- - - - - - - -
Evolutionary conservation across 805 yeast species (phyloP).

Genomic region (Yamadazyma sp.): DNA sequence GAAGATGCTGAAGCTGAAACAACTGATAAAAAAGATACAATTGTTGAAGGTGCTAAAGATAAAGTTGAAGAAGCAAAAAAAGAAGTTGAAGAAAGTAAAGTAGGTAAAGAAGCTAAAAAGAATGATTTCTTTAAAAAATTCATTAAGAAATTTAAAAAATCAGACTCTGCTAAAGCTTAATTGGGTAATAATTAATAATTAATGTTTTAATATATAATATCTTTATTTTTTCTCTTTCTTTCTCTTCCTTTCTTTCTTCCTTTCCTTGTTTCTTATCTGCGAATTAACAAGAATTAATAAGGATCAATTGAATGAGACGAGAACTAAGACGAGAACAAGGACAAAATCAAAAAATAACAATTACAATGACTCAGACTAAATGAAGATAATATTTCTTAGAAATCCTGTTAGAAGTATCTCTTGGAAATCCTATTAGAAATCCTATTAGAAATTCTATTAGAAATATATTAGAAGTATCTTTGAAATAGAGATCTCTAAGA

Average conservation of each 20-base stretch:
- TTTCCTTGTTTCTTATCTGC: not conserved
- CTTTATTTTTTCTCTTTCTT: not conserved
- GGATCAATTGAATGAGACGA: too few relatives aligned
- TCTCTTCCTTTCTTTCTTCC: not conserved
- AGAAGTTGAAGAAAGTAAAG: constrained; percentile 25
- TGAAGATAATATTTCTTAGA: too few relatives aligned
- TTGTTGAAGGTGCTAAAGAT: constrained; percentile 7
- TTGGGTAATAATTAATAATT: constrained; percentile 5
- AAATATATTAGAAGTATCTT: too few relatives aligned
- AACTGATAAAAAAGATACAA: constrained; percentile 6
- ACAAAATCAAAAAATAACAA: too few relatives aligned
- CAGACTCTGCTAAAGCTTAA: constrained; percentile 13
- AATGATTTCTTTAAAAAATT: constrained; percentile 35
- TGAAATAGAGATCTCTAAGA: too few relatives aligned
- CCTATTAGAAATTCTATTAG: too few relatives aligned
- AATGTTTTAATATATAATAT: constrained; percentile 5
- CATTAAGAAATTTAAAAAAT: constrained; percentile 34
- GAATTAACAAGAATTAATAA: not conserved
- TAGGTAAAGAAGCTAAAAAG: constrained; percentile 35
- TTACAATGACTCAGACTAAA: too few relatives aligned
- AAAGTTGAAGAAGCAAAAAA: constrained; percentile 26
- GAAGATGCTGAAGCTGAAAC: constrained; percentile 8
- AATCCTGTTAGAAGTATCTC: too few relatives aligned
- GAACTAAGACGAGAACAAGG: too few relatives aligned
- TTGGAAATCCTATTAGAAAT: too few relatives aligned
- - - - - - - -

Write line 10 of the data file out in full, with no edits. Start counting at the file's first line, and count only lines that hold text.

- TTGTTGAAGGTGCTAAAGAT: constrained; percentile 7